Dalai Lama undecided if he will reapply for SA visa
When EWN asked him if he would reapply, he giggled, saying he doesn't know & will see.
ROME - The Dalai Lama has urged people not only to enrich themselves but to strive for the prosperity of humanity.
The Tibetan spiritual leader was speaking at the closing ceremony of the 14th World Summit of Nobel Peace Laureates in Rome on Sunday.
The summit was moved to Italy from Cape Town at the last minute, following the debacle surrounding his visa application.
When Eyewitness News asked the Dalai Lama whether he would reapply for a South African visa, he merely giggled, saying he doesn't know and he will see.
When asked whether he was disappointed not to have met with Pope Francis, he admitted being turned down is something that often happens to him.
He said it doesn't bother him and realises that at times he poses a fountain of problems to other people.
The Dalai Lama said peace can only be achieved with reciprocal understanding and that he wants to the world to be a happy place.
At the same time, Cape Town Mayor Patricia de Lille says she's distressed by how many women and children are affected by conflict.
De Lille co-hosted the summit.
The theme of the summit was in honour of the late Nelson Mandela.
She said the scale and effects of conflict are overwhelming.
"What really shocked me is the number of wars that are taking place in so many countries around the world and just how disproportionately women and children are affected by wars."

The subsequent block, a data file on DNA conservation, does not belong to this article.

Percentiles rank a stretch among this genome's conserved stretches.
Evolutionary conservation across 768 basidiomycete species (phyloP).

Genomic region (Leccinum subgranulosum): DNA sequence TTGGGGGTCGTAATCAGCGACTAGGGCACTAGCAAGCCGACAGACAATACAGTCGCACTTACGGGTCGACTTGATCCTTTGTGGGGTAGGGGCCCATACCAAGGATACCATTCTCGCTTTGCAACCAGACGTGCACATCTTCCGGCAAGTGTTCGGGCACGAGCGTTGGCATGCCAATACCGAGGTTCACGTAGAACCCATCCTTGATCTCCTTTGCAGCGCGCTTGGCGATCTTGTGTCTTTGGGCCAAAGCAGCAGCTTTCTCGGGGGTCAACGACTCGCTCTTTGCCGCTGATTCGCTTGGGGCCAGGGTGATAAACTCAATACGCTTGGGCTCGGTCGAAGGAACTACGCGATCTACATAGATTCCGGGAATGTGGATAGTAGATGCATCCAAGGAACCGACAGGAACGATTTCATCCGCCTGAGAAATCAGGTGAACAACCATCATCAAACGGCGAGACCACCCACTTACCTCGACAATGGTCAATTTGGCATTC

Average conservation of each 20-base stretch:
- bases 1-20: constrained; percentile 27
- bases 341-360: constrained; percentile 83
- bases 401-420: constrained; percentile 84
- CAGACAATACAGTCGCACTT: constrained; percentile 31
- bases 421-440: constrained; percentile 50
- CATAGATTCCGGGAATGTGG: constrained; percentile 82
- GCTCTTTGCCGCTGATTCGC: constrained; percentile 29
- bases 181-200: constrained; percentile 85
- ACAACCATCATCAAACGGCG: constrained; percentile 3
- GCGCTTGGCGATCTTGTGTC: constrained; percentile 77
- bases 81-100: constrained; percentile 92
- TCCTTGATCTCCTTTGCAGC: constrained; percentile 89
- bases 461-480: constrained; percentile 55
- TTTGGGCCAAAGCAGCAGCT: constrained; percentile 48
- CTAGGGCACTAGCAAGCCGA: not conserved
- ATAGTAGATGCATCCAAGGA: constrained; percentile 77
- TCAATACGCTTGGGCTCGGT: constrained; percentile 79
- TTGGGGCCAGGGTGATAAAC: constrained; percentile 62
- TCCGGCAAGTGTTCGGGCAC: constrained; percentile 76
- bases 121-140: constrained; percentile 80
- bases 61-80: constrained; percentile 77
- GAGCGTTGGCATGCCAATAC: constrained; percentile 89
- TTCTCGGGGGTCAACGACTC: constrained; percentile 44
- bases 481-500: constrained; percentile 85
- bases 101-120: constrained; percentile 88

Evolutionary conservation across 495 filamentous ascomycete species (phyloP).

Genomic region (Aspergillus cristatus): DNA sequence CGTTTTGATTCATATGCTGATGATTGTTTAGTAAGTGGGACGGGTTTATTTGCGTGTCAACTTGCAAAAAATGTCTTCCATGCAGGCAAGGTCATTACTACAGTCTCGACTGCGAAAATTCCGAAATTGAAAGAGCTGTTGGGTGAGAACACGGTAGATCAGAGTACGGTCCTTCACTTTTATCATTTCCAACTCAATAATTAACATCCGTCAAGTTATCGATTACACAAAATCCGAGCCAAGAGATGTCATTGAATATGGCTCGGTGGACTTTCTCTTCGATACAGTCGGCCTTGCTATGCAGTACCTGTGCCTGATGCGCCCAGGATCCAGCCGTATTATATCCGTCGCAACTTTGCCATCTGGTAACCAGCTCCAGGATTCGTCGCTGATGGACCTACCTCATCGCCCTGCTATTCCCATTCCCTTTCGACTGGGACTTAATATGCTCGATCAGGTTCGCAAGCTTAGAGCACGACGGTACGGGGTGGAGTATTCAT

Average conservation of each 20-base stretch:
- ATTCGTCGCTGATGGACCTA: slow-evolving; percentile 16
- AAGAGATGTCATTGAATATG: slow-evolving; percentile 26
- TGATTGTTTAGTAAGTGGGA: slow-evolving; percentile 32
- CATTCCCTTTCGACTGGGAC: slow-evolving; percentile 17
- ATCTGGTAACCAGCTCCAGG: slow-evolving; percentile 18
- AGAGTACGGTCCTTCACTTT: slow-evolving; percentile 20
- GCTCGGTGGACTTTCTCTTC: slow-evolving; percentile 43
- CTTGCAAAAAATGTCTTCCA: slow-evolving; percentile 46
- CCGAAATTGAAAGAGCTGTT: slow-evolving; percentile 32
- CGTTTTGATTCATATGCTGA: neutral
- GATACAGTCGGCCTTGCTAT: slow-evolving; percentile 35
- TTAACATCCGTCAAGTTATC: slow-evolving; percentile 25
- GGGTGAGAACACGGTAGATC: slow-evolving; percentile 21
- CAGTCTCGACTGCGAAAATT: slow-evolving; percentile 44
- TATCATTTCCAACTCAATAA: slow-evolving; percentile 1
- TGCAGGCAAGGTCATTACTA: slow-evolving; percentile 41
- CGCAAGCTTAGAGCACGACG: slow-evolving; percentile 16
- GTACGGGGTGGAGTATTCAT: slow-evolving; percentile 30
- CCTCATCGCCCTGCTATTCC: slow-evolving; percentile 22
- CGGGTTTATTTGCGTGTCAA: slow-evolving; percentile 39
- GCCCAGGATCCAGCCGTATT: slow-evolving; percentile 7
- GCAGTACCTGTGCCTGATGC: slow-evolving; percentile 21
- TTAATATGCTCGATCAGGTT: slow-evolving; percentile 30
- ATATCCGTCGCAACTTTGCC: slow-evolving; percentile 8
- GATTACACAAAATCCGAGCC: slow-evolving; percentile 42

The South African government came under criticism during the summit for buckling to pressure from China.
The summit was supposed to be held in the Mother City but the Dalai Lama wasn't given a visa, resulting in the withdrawal of a number of delegates.
De Lille cited the primary reason as government's failure to grant the spiritual leader a visa.
Government says the Dalai Lama withdrew his application but China later thanked the government for blocking him.
Several laureates then cancelled, resulting in the last minute move to Italy.
The City of Cape Town has said it lost an economic opportunity of about R60 million with the relocation of the summit.
Previous delays in dealing with the Dalai Lama's visa requests by the African National Congress-led government have angered South Africans who see it as a betrayal of the country's commitment to human rights since apartheid ended 20 years ago.
China brands the Dalai Lama, who fled into exile in India in 1959 after an abortive uprising against Chinese rule of Tibet, a separatist. The Dalai Lama says he is seeking more autonomy for his Himalayan homeland.
A South African court ruled two years ago that officials had "unreasonably delayed" a decision on granting the Dalai Lama a visa in 2011,
Because of the delay, the Dalai Lama was unable to attend Archbishop Emeritus Desmond Tutu's 80th birthday in Cape Town in October 2011. The previous visa denial, in 2009, was also for a peace conference.